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Grinnellians you should know (or know about): Joe Rosenfield ’25

Part of an ongoing series about a small college in the middle of Iowa and the people affiliated with it.

Almost every Grinnellian knows the name Joe Rosenfield. After all, his name is on Grinnell’s student center and on one of Grinnell’s particularly active programs (yeah, that’s right, the Rosenfield Program in Public Affairs, International Relations, and Human Right). But what else do you know about him?

Okay, I’ll admit that I don’t know a huge amount. I do, however, know that someone [1] is writing a biography. I may know more than some of my readers. So let’s take a look.

It’s obvious that Rosenfield donated a lot of money to Grinnell. You don’t get usually get your name on the side of a building without giving money (or having someone give money in your name). Programs like Rosenfield tend to run on the interest on their endowment; the broad range of Rosenfield activities suggest that it is clearly doing well). But his impact on Grinnell’s finances are wider than that. Many people credit Rosenfield as being one of the main forces as Grinnell went from a place that sometimes had trouble making the bills to having one of the highest per-capita endowments in the nation. I’m told that when we were a place that couldn’t always pay our own bills, Joe often paid them.

Joe clearly loved Grinnell and wanted to see it thrive. But he didn’t really need to see his name in the bright lights; he generally preferred to work behind the scenes. I’ve been told that he didn’t want his name on the JRC, and it took a lot of convincing to get him to agree. (Joe, you’ve meant an incredible amount to this institution; let us honor you.) And, even then, we were worried enough that we didn’t name a building after him until a few years after he’d passed away.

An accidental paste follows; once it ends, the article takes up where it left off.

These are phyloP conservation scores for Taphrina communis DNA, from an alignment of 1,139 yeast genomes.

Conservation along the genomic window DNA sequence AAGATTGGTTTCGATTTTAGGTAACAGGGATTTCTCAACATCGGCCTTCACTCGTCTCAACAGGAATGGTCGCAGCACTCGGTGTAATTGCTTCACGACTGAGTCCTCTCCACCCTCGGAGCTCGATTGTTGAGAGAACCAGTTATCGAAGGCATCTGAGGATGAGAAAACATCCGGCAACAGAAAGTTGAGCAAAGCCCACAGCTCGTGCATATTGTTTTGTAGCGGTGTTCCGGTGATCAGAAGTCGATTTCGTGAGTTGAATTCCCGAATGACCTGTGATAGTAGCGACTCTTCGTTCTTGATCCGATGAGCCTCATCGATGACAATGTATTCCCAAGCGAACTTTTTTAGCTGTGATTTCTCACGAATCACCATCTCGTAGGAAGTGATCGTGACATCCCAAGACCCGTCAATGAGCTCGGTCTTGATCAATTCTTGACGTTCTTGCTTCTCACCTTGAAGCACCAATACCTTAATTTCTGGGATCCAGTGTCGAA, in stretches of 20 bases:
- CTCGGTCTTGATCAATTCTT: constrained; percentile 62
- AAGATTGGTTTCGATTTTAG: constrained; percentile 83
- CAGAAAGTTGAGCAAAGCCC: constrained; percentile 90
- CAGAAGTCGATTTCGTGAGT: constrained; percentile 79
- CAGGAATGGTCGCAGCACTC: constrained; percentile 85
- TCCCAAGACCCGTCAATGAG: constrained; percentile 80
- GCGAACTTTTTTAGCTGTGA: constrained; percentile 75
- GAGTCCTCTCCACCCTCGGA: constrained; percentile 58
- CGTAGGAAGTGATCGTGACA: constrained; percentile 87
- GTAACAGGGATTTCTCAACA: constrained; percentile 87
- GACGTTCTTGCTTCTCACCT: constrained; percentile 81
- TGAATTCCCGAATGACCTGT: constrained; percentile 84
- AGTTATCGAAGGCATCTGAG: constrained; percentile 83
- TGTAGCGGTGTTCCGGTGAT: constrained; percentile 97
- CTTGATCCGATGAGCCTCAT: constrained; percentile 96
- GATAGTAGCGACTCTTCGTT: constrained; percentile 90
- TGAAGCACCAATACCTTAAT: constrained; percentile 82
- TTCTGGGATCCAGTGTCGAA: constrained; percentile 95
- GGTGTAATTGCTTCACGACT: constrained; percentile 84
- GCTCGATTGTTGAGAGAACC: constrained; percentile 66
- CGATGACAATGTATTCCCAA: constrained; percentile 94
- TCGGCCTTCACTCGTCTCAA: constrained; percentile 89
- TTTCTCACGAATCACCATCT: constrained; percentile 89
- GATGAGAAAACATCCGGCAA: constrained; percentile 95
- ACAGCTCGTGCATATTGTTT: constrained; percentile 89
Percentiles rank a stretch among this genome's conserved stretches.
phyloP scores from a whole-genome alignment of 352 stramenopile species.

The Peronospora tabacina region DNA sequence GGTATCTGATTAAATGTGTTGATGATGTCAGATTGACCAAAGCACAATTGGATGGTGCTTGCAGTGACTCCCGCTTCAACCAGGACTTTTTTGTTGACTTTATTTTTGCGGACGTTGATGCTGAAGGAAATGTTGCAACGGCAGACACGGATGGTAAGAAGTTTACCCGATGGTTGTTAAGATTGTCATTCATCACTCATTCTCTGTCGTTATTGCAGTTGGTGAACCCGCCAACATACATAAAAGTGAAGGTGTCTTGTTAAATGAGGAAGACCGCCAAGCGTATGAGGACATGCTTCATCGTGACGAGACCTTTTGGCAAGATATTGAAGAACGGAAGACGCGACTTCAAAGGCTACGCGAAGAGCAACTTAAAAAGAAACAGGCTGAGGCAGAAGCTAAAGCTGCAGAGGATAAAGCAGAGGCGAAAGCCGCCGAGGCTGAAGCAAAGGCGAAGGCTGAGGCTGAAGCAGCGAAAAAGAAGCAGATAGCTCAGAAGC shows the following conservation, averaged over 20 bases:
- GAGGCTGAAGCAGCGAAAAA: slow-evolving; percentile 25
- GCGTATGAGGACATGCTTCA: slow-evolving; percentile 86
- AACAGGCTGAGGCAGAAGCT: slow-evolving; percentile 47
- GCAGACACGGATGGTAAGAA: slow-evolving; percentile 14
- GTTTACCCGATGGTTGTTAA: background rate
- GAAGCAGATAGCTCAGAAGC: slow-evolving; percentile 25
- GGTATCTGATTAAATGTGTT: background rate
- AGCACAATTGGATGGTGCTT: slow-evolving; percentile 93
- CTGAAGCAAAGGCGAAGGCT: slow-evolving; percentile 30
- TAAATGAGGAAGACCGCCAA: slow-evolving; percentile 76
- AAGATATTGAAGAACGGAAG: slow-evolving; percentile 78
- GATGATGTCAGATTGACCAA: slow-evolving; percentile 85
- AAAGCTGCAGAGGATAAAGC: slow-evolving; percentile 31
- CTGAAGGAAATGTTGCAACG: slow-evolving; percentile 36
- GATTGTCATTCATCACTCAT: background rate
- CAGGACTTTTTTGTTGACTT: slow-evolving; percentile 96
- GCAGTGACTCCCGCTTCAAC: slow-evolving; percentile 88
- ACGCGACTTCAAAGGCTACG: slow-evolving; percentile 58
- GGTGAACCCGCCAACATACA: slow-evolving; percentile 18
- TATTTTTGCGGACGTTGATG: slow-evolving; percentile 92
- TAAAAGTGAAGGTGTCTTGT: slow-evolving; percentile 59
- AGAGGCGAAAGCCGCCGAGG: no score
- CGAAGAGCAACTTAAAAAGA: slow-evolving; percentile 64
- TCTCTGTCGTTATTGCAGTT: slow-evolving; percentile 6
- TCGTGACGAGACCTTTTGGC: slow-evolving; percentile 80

My guess is that he would be most happy to have his name associated with the Rosenfield program, as it really builds Grinnell’s curriculum and helps students think more deeply about important issues. I expect that he thinks (well, thought) of it as one of his most important legacies.

But you probably knew most of that. It’s looking like this essay may be a bit of a failure [2]. Still, it has a few things that aren’t in his minimal Wikipedia entry. I’ll need to read the forthcoming book and then write a summary in the future future. Until then, I’ll leave you with a few assorted facts that you may not have known.

In his youth, Joe Rosenfield was a Boy Scout, one of the pioneers of Scouting. There’s a newspaper photo of a young Joe Rosenfield and a fewer other scouts meeting with Theodore Roosevelt when he came to Des Moines. A biography of Rosenfield’s friend, John Ruan, notes that at the end of his life, Joe was proud to be the Mid-Iowa Council’s longest tenured Scout. I believe that he was also the recipient of the Silver Beaver award, one of the most distinguished Scouting awards one can get as an adult.

Ruan donated a statue honoring Rosenfield to Camp Mitigwa, the Council’s primary camp, around the time of Rosenfield’s death. Mitigwa’s camp director told me that he’d regularly see Ruan’s limousine parked near the statue, as Ruan came up to think about his old friend. The ability to build that kind of friendship says something important about the kind of person Rosenfield was.

Joe Rosenfield was clearly a special man, one who was devoted to this institution I love, and one who helped it not just survive, but thrive. I wish I had gotten the chance to meet him. I’m glad we honored him with a building, whether or not it’s a tribute he would have wanted. I think of him whenever I pass by the statue at Mitigwa [3]. I ask that when you benefit from a Rosenfield event, or from our endowment, think of Joe and say a silent thank you.

[1] Either George Drake or Wayne Moyer, if I’m not incorrect

[2] You’ve probably realized by now that not all of my essays are a success.

[3] When possible, I sit by the statue and just enjoy its presence as I think of him.

Version 1.0.1 of 2016-11-14.